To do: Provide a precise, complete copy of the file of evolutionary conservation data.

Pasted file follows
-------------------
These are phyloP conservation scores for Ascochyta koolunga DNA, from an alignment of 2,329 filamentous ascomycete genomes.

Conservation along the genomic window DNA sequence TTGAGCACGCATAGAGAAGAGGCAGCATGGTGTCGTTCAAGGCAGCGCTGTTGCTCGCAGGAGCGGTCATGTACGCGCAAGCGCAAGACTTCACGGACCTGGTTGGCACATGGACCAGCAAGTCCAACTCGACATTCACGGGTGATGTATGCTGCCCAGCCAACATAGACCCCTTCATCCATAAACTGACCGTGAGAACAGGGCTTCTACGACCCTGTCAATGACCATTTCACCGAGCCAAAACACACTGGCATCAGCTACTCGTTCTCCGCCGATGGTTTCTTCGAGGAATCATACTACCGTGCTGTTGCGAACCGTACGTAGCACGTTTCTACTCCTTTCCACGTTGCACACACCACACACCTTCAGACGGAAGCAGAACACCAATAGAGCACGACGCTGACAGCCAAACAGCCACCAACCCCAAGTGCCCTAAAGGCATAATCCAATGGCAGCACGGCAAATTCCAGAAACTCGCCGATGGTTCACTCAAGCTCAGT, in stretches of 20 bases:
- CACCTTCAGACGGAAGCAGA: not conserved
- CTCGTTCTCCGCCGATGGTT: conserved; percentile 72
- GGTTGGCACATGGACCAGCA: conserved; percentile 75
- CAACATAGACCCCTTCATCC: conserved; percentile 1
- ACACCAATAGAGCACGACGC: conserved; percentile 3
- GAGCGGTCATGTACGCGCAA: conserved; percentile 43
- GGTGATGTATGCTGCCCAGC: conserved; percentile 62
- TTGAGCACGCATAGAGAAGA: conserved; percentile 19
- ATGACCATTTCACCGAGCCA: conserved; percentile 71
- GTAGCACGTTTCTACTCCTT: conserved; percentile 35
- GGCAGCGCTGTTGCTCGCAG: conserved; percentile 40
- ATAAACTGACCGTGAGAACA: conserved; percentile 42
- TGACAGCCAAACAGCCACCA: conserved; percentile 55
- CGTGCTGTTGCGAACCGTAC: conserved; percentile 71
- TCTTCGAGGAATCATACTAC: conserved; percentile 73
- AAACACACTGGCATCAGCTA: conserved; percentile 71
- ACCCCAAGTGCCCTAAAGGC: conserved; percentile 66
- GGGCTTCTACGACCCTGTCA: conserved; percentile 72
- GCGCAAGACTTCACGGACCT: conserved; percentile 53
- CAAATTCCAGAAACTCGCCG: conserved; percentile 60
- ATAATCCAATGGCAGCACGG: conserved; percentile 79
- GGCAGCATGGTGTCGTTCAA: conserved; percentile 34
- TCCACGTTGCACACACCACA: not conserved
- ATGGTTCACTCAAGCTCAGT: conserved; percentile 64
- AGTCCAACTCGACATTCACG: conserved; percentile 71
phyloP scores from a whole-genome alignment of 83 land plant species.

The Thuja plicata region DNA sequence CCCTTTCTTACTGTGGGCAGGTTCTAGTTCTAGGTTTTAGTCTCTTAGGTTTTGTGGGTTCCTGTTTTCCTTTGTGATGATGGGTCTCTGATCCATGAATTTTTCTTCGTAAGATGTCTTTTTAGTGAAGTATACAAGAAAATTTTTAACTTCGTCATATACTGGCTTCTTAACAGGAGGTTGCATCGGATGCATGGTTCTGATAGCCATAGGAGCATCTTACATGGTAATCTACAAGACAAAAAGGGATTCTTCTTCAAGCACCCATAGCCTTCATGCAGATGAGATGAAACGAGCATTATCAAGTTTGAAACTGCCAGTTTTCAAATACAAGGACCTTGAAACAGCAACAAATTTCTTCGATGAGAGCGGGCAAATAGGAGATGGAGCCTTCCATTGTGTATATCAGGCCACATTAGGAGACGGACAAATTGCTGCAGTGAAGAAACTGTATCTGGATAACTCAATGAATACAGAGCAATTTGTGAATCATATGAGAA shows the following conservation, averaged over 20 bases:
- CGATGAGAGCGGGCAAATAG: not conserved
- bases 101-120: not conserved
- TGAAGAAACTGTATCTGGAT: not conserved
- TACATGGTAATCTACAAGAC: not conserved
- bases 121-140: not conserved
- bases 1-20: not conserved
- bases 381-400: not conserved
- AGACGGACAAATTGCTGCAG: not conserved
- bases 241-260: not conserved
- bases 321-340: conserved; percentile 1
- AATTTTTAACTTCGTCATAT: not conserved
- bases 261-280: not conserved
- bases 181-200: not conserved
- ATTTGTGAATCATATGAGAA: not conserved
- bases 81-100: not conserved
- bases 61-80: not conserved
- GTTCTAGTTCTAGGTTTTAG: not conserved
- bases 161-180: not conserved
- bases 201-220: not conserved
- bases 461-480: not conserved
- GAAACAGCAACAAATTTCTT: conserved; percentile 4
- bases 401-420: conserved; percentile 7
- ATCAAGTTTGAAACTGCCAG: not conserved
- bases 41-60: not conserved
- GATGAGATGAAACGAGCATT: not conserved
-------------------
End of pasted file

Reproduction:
These are phyloP conservation scores for Ascochyta koolunga DNA, from an alignment of 2,329 filamentous ascomycete genomes.

Conservation along the genomic window DNA sequence TTGAGCACGCATAGAGAAGAGGCAGCATGGTGTCGTTCAAGGCAGCGCTGTTGCTCGCAGGAGCGGTCATGTACGCGCAAGCGCAAGACTTCACGGACCTGGTTGGCACATGGACCAGCAAGTCCAACTCGACATTCACGGGTGATGTATGCTGCCCAGCCAACATAGACCCCTTCATCCATAAACTGACCGTGAGAACAGGGCTTCTACGACCCTGTCAATGACCATTTCACCGAGCCAAAACACACTGGCATCAGCTACTCGTTCTCCGCCGATGGTTTCTTCGAGGAATCATACTACCGTGCTGTTGCGAACCGTACGTAGCACGTTTCTACTCCTTTCCACGTTGCACACACCACACACCTTCAGACGGAAGCAGAACACCAATAGAGCACGACGCTGACAGCCAAACAGCCACCAACCCCAAGTGCCCTAAAGGCATAATCCAATGGCAGCACGGCAAATTCCAGAAACTCGCCGATGGTTCACTCAAGCTCAGT, in stretches of 20 bases:
- CACCTTCAGACGGAAGCAGA: not conserved
- CTCGTTCTCCGCCGATGGTT: conserved; percentile 72
- GGTTGGCACATGGACCAGCA: conserved; percentile 75
- CAACATAGACCCCTTCATCC: conserved; percentile 1
- ACACCAATAGAGCACGACGC: conserved; percentile 3
- GAGCGGTCATGTACGCGCAA: conserved; percentile 43
- GGTGATGTATGCTGCCCAGC: conserved; percentile 62
- TTGAGCACGCATAGAGAAGA: conserved; percentile 19
- ATGACCATTTCACCGAGCCA: conserved; percentile 71
- GTAGCACGTTTCTACTCCTT: conserved; percentile 35
- GGCAGCGCTGTTGCTCGCAG: conserved; percentile 40
- ATAAACTGACCGTGAGAACA: conserved; percentile 42
- TGACAGCCAAACAGCCACCA: conserved; percentile 55
- CGTGCTGTTGCGAACCGTAC: conserved; percentile 71
- TCTTCGAGGAATCATACTAC: conserved; percentile 73
- AAACACACTGGCATCAGCTA: conserved; percentile 71
- ACCCCAAGTGCCCTAAAGGC: conserved; percentile 66
- GGGCTTCTACGACCCTGTCA: conserved; percentile 72
- GCGCAAGACTTCACGGACCT: conserved; percentile 53
- CAAATTCCAGAAACTCGCCG: conserved; percentile 60
- ATAATCCAATGGCAGCACGG: conserved; percentile 79
- GGCAGCATGGTGTCGTTCAA: conserved; percentile 34
- TCCACGTTGCACACACCACA: not conserved
- ATGGTTCACTCAAGCTCAGT: conserved; percentile 64
- AGTCCAACTCGACATTCACG: conserved; percentile 71
phyloP scores from a whole-genome alignment of 83 land plant species.

The Thuja plicata region DNA sequence CCCTTTCTTACTGTGGGCAGGTTCTAGTTCTAGGTTTTAGTCTCTTAGGTTTTGTGGGTTCCTGTTTTCCTTTGTGATGATGGGTCTCTGATCCATGAATTTTTCTTCGTAAGATGTCTTTTTAGTGAAGTATACAAGAAAATTTTTAACTTCGTCATATACTGGCTTCTTAACAGGAGGTTGCATCGGATGCATGGTTCTGATAGCCATAGGAGCATCTTACATGGTAATCTACAAGACAAAAAGGGATTCTTCTTCAAGCACCCATAGCCTTCATGCAGATGAGATGAAACGAGCATTATCAAGTTTGAAACTGCCAGTTTTCAAATACAAGGACCTTGAAACAGCAACAAATTTCTTCGATGAGAGCGGGCAAATAGGAGATGGAGCCTTCCATTGTGTATATCAGGCCACATTAGGAGACGGACAAATTGCTGCAGTGAAGAAACTGTATCTGGATAACTCAATGAATACAGAGCAATTTGTGAATCATATGAGAA shows the following conservation, averaged over 20 bases:
- CGATGAGAGCGGGCAAATAG: not conserved
- bases 101-120: not conserved
- TGAAGAAACTGTATCTGGAT: not conserved
- TACATGGTAATCTACAAGAC: not conserved
- bases 121-140: not conserved
- bases 1-20: not conserved
- bases 381-400: not conserved
- AGACGGACAAATTGCTGCAG: not conserved
- bases 241-260: not conserved
- bases 321-340: conserved; percentile 1
- AATTTTTAACTTCGTCATAT: not conserved
- bases 261-280: not conserved
- bases 181-200: not conserved
- ATTTGTGAATCATATGAGAA: not conserved
- bases 81-100: not conserved
- bases 61-80: not conserved
- GTTCTAGTTCTAGGTTTTAG: not conserved
- bases 161-180: not conserved
- bases 201-220: not conserved
- bases 461-480: not conserved
- GAAACAGCAACAAATTTCTT: conserved; percentile 4
- bases 401-420: conserved; percentile 7
- ATCAAGTTTGAAACTGCCAG: not conserved
- bases 41-60: not conserved
- GATGAGATGAAACGAGCATT: not conserved